Dust and Shadow by Lyndsay Faye
At first it seemed the Ripper affair had scarred my friend Sherlock Holmes as badly as it had the city of London itself. I would encounter him at the end of his nightlong vigils, lying upon the sofa with his violin at his feet and his hypodermic syringe fallen from long, listless fingers, neither anodyne having banished the specter of the man we had pursued for over two months. I fought as best I could for his health, but as a fellow sufferer I could do but little to dispel his horror at what had occurred, his petrifying fear that somehow, in some inhuman feat of genius, he could have done more than he did.
At length, though never for publication, I determined that in the interests of my own peace of mind, I should write the matter down. I think only in my struggle to record the Reichenbach Falls business have I borne so heavy a weight as I laid pen against paper. They were evil days for me, and Holmes more than once, up and about as the cases flooded in with more force than he could practically avoid, leaned against my desk and remarked, 'Come see about the Tarlington matter with me. You needn't write this, my dear fellow. The world has already forgotten him, you know. One day we shall too.'
However, as was very seldom the case, Sherlock Holmes was mistaken. The world did not forget him. It has not forgotten him to this very day, and it is a brave lad indeed who does not experience a chilling of the blood when an elder sibling invokes the frightful phantom of Jack the Ripper.
Our mystery group has a 'Sherlock Holmes' theme for April and so I decided to listen to Dust and Shadow for the second time as my initial selection. It is narrated by Simon Vance and his voice is a welcome one for me. It's also the debut book for the author, Lyndsay Faye. She's written several books since that time (and been nominated for more than one Edgar award), but this first book is her tribute to Sherlock and Dr. Watson. And she's included that scary serial killer, Jack the Ripper.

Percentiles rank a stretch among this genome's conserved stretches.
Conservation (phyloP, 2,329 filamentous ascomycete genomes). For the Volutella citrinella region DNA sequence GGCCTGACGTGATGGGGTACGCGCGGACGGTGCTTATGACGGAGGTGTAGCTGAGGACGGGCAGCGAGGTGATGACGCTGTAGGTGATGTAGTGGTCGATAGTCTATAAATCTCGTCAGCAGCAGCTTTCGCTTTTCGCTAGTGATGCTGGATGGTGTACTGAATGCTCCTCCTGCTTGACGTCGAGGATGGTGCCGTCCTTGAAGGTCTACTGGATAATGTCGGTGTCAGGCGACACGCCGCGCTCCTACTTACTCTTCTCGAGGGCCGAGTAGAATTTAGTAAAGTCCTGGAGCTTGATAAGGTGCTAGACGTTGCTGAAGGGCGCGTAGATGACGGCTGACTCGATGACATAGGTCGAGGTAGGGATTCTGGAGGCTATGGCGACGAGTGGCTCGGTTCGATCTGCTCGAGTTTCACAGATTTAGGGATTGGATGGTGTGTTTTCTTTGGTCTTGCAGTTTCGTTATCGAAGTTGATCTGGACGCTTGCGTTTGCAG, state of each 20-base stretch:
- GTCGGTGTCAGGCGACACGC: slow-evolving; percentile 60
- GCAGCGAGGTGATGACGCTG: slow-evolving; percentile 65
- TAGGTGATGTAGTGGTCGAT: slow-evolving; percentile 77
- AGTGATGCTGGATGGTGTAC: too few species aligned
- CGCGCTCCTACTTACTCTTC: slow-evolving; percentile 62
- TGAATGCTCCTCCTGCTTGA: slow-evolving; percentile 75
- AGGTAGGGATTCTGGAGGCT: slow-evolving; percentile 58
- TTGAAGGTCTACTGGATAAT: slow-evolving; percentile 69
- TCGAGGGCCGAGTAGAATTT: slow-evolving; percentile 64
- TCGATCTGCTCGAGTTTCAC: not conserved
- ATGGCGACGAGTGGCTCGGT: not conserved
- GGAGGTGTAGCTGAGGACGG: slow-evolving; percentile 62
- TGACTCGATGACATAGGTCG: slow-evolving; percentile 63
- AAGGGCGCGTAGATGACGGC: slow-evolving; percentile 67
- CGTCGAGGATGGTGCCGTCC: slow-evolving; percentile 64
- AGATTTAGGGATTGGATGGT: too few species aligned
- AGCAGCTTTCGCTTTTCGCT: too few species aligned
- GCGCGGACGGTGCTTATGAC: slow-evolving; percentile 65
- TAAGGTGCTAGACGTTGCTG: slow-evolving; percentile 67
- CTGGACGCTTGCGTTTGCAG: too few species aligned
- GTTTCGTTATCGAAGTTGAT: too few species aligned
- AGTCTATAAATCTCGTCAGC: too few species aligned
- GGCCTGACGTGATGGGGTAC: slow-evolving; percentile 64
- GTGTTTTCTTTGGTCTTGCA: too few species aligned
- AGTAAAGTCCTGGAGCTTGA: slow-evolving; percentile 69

The premise is that Holmes and Watson were actually involved in the hunt for Jack, as were other familiar characters from Sir Arthur Conan Doyle's tales. I was pleased to see that the 'usual' suspects for the Ripper identity got at least a hat tip - was it a doctor or a butcher or even a prince? Faye goes her own way in that regard and includes Sherlockian trivia and locations. Though it isn't perfect, it's a worthy tribute, in my opinion. I enjoyed it very much. And I'm off to begin my next book using this theme.
From the gritty streets of nineteenth century London, the loyal and courageous Dr. Watson offers a tale unearthed after generations of lore: the harrowing story of Sherlock Holmes’s attempt to hunt down Jack the Ripper.
As England’s greatest specialist in criminal detection, Sherlock Holmes is unwavering in his quest to capture the killer responsible for terrifying London’s East End. He hires an “unfortunate” known as Mary Ann Monk, the friend of a fellow streetwalker who was one of the Ripper’s earliest victims; and he relies heavily on the steadfast and devoted Dr. John H. Watson. When Holmes himself is wounded in Whitechapel during an attempt to catch the savage monster, the popular press launches an investigation of its own, questioning the great detective’s role in the very crimes he is so fervently struggling to prevent. Stripped of his credibility, Holmes is left with no choice but to break every rule in the desperate race to find the madman known as “the Knife” before it is too late.